Simon said...

it's funny how democracy only applies to one side, and not the other!
this post screams anti-hezbolla, full of subjective, one-sided arguments.

the biggest joke of all: " ... democratic path being championed by Saad Hariri. That is democracy and responsible behaviour."

you see nothing wrong with hezbollah being targeted by the STL, only few years ago the accusation was in full swing against Syria!

ghassan karam said...

The post is against Hezbollah but only because Hezbollah is anti rule of law. The STL is not against Hezbollah and obviously was not anti Syrian. Don't just make statements that are not based in facts. You are confusing the UNIIIC with the STL and furthermore you might even be confusing the STL for its prosecutorial arm. The important parts of the STL have not yet issued a ruling regarding either the prosecution or the defense besides the release of the four generals who were taken into custody by the Lebanese authorization the recommendation of Mehlis the first head of UNIIIC.
Part of being democratic is a commitment to te rule of law and respect for institutions no matter which way the cookie crumbles. Hezbollah had agreed to the formation of the STL. It is expected to wait for the STL to issue indictments and then to make a ruling. If the ruling can be shown to be in contradiction to the law then Hezbollah has the right to appeal the case and the results of the appeal would then be binding on all.That is the only way a civilized society can work. An excellent example of the way things are expected to work would be the Bush vs Gore at the US Supreme court. Most Democrats believe very strongly that the elections were stolen by the Supreme court on behalf of Bush. Yet once the ruling was made, it became the law of the land and Gore made an immediate appearance in which he accepted the ruling but disagreed with it.

Anonymous said...

ghassan -- do you expect hariri to accept the indictments if they name HA members, in spite of nasrallah's threats? chapter VII or no, it's hard to imagine hariri risking a new may 7.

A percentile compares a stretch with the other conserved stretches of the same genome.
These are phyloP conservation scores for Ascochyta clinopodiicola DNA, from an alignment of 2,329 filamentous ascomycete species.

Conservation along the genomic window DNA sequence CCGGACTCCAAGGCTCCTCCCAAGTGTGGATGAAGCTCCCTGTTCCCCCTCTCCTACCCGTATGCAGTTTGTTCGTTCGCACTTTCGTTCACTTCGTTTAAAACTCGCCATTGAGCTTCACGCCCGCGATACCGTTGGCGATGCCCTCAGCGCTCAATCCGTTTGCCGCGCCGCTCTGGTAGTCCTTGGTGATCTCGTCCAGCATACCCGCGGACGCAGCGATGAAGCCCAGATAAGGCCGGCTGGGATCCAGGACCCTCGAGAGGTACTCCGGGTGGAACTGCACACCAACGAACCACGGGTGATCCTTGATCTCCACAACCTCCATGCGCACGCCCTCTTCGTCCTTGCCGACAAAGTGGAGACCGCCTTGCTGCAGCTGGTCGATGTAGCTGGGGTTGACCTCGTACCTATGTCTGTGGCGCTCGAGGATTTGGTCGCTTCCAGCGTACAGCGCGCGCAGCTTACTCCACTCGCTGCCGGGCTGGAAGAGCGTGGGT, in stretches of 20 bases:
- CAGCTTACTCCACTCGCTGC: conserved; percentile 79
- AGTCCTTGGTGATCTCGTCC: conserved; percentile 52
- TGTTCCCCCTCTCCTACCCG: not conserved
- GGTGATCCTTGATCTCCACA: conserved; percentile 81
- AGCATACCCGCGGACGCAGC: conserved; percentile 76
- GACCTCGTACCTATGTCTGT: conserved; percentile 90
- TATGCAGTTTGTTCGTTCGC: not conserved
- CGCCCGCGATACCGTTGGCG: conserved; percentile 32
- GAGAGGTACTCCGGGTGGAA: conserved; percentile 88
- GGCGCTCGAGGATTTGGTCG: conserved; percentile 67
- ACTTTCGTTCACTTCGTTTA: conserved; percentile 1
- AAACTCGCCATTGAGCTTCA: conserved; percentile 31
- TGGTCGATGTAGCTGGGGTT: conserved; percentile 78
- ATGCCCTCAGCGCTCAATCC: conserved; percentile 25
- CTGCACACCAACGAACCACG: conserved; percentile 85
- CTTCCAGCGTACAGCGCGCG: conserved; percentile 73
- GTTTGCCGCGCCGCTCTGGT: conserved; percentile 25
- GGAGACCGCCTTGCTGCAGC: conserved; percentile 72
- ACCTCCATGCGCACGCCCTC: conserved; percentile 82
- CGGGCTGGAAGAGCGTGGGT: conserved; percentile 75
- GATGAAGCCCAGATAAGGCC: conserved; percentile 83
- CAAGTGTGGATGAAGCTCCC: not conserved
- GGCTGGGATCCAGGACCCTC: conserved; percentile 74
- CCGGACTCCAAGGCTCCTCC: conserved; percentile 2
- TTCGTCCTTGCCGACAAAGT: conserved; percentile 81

ghassan karam said...

I thinkthat the thing to do is to accept the indictments and then go to the STLchamber for a ruling. I dont agree with those that say an indictment is sufficient. The accused must get their day to defend temselves. But I would not push it any further. No need t be judgemental about this. We need to learn as much as we can about who did what to whom and move on. Forgivness is not easy but it sure takes a strong individual to do it. I hope that Hariri will be satisfied with the STL ruling. Enough is enough. Life has to be resumed .Which is the better path sedition or acceptance of an STL ruling. Its a no brainer in my book, take the ruling and close the book .

Anonymous said...

hi again,

ghassan, i am with you 100% on this issue. i guess i'm just less optimistic that hariri will choose to support the STL and let justice take its course in the event HA members are indicted. i worry what would happen to lebanon if the government reneges on its commitments and joins HA & co in denouncing the court.

i very much hope i will be proven wrong.

ghassan karam said...

Anon 6:53,
The way I see it from where I am standing is that the worst outcome for Lebanon would be a major victory for Hezbollah. What I mean by this is that it looks to methat Hebollah is essentially an authoritarian regime that cannot and will not accept the otyher since it is based on a theocratic view of the world, In my vision there is no room, absolutely no room for personal religious belief in the public square.